Tag Archives: 1800s

John Bute Holmes, surveyor and polygamist.

To quote my colleague Susannah in her fascinating post from a few weeks ago, “Hints about long vanished and forgotten aspects of New York surround us if we know where to look.”  This is no recent concept, and was in fact intriguing to City Surveyor John Bute Holmes (ca.1820-1887) as far back as the 1860s,  continuing up to his death in the 1880s.   Holmes created maps that showed dualities – the city as it had been and the city as it was – and he  himself led a life of multiplicities, leading to a certain fogginess surrounding basic biographical details. You’ll understand why he attempted to remain rather elusive  later in the post.

Holmes claimed to have been born on the Island of Mauritus in the Indian Ocean in 1822 (an article published shortly after his death states he was just shy of 69 years old in 1887,  implying his birth year would have beem 1818);  have moved to Cork, Ireland, at the age of eight;  and, according to him, he left Cork to emigrate to the United States in 1838, 1841, or maybe 1842, depending on the particular situation he was trying to talk himself out of.  He worked as a surveyor, moving back and forth between Cork, London, and Owego, New York, until 1848, and then resided in Brooklyn and Staten Island until 1856.  His exact whereabouts between 1856 and 1873 are somewhat vague (perhaps as a result of the fact he was hiding from the wife he had left destitute), though he is assumed to have been in or near New York City based upon his City Surveyor position.  He eventually landed on a farm in New Jersey and died there in 1887.

It was while conducting the assessment of maps in the J. Clarence Davies Collection, as part of a National Endowment for the Humanities grant project, that I first came across a number of maps executed by Holmes.  These maps featured farm boundaries, property lines, streets, and lanes from the 18th century or even earlier, overlaid with the existing street grid from the second half of the 19th century, when Holmes was conducting his survey.  The map below of the East and West De Lancey Farms is a perfect example, showing De Lancey (now condensed to “Delancey”) Street  cutting right through the middle of the original farm property, running east to west.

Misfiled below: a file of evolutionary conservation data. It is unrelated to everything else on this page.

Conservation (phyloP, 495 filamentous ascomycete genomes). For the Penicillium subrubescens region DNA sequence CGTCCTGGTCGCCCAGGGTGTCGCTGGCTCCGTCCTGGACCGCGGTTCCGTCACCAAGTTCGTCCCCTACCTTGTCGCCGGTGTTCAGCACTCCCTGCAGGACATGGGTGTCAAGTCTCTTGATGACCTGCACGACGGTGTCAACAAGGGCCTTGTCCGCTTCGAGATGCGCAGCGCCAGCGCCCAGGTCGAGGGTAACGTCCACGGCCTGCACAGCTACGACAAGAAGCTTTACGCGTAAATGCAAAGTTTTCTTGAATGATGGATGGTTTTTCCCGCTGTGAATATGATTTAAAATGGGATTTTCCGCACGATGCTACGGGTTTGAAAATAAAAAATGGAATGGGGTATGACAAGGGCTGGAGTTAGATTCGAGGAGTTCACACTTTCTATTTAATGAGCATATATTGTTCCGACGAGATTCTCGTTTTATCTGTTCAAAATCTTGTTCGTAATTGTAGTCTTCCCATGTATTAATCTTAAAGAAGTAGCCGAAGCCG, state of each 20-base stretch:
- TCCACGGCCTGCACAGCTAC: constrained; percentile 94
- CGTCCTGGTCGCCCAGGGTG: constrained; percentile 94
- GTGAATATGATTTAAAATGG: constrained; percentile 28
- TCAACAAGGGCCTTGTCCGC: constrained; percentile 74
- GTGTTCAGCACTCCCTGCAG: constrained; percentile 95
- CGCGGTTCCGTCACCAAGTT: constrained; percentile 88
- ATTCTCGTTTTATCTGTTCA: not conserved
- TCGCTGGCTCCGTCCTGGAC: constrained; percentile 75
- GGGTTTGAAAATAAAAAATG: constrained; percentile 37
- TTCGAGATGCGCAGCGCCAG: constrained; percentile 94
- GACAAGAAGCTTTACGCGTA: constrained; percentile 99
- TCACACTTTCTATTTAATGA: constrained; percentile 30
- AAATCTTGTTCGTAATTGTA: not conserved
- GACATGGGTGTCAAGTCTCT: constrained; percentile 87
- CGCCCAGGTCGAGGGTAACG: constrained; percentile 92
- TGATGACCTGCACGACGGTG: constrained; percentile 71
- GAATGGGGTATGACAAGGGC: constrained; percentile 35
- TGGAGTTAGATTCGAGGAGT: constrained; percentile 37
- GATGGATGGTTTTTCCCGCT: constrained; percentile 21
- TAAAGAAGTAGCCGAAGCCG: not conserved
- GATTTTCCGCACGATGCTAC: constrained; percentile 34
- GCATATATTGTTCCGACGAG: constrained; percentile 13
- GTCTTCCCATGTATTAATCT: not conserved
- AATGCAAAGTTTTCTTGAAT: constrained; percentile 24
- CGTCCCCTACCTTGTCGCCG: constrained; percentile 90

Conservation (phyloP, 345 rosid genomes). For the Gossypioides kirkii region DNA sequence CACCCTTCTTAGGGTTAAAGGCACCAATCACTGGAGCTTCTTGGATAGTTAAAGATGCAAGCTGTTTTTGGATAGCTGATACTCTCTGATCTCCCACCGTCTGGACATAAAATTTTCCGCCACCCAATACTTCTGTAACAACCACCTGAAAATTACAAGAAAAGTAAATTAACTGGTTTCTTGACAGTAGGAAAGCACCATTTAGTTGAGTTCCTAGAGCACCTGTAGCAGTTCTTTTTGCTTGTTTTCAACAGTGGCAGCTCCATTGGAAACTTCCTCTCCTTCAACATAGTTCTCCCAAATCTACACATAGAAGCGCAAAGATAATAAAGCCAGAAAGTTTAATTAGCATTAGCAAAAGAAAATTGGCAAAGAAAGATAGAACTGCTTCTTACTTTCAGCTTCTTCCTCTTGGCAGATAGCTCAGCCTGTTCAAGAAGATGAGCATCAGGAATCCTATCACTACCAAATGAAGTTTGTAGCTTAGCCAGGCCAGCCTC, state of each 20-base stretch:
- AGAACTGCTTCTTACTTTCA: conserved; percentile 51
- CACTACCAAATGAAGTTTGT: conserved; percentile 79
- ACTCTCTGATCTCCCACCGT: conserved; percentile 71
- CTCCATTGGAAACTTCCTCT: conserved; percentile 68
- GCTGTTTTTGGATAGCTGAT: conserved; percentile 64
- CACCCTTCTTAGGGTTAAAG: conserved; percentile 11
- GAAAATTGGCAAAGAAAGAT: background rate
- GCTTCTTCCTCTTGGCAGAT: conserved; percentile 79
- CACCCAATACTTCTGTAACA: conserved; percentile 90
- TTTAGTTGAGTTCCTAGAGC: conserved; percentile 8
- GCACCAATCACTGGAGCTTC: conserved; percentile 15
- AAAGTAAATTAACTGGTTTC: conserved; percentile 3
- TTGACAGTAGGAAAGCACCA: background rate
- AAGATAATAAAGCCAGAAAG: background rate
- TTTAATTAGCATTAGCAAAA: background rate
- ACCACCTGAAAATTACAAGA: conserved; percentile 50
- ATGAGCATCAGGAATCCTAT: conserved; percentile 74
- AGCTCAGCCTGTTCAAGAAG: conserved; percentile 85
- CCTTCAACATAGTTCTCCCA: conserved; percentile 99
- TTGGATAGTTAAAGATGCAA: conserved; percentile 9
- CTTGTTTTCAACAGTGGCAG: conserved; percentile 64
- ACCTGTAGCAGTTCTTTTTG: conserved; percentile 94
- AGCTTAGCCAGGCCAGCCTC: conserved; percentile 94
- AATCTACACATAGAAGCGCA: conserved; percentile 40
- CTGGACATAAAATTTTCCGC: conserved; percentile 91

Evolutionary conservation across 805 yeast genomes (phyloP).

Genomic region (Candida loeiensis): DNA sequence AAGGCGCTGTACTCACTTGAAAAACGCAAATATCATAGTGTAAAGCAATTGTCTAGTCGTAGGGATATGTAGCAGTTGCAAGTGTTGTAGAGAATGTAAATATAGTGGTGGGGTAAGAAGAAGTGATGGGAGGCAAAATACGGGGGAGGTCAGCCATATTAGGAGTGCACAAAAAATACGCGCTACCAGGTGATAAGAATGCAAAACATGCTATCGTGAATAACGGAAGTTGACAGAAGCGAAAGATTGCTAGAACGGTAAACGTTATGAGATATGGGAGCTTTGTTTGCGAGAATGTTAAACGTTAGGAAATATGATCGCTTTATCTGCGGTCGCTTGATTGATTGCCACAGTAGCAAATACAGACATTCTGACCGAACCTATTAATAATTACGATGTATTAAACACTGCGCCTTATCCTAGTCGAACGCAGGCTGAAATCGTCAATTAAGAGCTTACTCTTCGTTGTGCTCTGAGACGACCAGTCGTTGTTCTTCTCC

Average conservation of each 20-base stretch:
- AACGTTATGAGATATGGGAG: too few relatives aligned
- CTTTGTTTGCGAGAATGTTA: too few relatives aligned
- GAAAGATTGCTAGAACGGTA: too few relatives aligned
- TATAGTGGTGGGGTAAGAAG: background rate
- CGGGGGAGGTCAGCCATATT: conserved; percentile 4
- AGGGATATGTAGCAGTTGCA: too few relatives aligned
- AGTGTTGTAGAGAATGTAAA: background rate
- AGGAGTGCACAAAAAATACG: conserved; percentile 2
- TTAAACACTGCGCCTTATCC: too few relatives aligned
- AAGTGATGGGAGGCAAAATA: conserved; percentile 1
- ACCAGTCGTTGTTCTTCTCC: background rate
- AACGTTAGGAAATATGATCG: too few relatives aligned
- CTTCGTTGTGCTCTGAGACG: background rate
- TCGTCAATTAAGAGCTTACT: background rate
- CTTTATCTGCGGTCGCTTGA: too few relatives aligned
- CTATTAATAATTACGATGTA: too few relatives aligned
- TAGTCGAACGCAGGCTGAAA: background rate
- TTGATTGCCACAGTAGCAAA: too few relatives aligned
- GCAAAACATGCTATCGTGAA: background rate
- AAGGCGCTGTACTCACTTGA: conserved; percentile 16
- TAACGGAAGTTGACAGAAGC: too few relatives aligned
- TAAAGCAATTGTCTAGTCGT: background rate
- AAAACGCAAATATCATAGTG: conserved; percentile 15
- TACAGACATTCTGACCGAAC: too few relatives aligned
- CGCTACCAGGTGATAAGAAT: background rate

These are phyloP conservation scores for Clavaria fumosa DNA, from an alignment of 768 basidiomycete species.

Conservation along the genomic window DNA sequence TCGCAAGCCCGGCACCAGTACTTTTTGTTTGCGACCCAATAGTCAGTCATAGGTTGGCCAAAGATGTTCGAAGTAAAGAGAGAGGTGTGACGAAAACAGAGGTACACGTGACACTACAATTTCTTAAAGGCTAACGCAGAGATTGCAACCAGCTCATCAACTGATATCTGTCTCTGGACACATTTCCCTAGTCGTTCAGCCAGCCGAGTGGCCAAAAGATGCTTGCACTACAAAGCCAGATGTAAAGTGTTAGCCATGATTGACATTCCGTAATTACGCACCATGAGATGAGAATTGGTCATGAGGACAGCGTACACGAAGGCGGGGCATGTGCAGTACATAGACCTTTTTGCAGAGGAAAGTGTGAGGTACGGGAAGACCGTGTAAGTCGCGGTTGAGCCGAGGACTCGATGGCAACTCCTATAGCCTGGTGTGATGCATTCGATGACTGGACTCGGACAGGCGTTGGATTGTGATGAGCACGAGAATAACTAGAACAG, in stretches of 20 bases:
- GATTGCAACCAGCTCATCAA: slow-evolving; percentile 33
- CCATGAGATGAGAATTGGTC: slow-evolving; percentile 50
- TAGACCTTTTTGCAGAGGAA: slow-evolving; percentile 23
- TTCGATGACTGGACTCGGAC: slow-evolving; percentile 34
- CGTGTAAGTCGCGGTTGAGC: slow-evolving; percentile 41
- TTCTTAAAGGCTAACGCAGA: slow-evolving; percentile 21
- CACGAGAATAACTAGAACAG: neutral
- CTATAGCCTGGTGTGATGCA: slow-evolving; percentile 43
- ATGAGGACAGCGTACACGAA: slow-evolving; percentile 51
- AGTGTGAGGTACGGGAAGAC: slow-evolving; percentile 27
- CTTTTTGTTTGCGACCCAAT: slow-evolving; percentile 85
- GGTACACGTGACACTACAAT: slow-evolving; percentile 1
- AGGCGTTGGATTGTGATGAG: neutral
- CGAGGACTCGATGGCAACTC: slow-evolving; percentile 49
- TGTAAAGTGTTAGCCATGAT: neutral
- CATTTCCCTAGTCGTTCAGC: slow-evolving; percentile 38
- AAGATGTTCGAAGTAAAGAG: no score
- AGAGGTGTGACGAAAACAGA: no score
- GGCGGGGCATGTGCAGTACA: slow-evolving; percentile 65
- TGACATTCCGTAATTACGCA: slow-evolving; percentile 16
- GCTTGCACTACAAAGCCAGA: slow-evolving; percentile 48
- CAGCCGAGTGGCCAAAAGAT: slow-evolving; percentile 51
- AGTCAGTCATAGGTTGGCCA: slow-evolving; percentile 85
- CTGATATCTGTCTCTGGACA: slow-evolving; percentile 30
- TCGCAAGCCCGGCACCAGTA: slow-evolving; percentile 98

John Bute Holmes. Map of the East and West De Lancey Farms.  Museum of the City of New York. 29.100.2902.

John Bute Holmes (ca.1820-1887). Map of the East and West De Lancey Farms. Museum of the City of New York. 29.100.2902.

(Click on any of the maps in this post to be taken to the high resolution image in the Collections Portal, where you have the capability to zoom in on the finest detail.)

The maps are extremely helpful when trying to identify streets whose names have changed. The map of the Bayard Farm, shows a number of such streets with their previous names and the names they had at the time of Holmes’s surveys.

John Bute Holmes (ca. 1820-1887) and Th. Casimir Goerck (d. 1798).  Map of the Bayard Farm.  Museum of the City of New York, 29.100.2811.

John Bute Holmes (ca. 1820-1887) and Th. Casimir Goerck (d. 1798). Map of the Bayard Farm. Museum of the City of New York, 29.100.2811.

The Map of Kip’s Bay Farm closely follows the boundaries of today’s neighborhood of Kips Bay.  You’ll see in this map that some streets didn’t just change names, but actually changed in layout, as well.

John Bute Holmes (ca.1820-1887).  Map of the Kip's Bay Farm.  Museum of the City of New York. 29.100.2823.

John Bute Holmes (ca.1820-1887). Map of the Kip’s Bay Farm. Museum of the City of New York. 29.100.2823.

The Museum holds several more maps from this series, referred to as the “John Bute Holmes Conveyancing Maps,” published by M. (Matthew) Dripps, including the key to how they all fit together.  While the entire series hasn’t yet been digitized, you can view a number of them on the Collections Portal by clicking here.

The more time I spent with the Holmes maps, the more I began to wonder about the man behind them.  I always wonder what used to be here and how did this street get its name as I walk down New York City’s streets.  I envisioned John Bute Holmes doing the same thing, nearly 150 years ago.  Was John Bute Holmes a kindred spirit?  After a little research, however, I began to feel amazed and even baffled by Mr. Holmes.

While I’ve had trouble unraveling the exact chronology, John Bute Holmes was married to at least four women during his life, sued by a fifth for “impeaching her chastity” as a result of “breach of promise of marriage,” known to have lived with another “as husband and wife,” and was reputed to have killed a policeman with whose wife he was involved.  Some of these relationships appear to have overlapped, and most of the wives were unaware of the previous wives, even when the unions had been dissolved legally.  It wasn’t until Holmes’s death in 1887 that the four legal (or at least to their knowledge) wives came face to face in an attempt to claim their inheritance.  The dual nature of Holmes’s maps strangely seems to reflect the duplicitous nature of Holmes’s life.  Did Holmes get so entranced by his maps that he felt he was living in multiple time periods, and therefor entitled to multiple wives?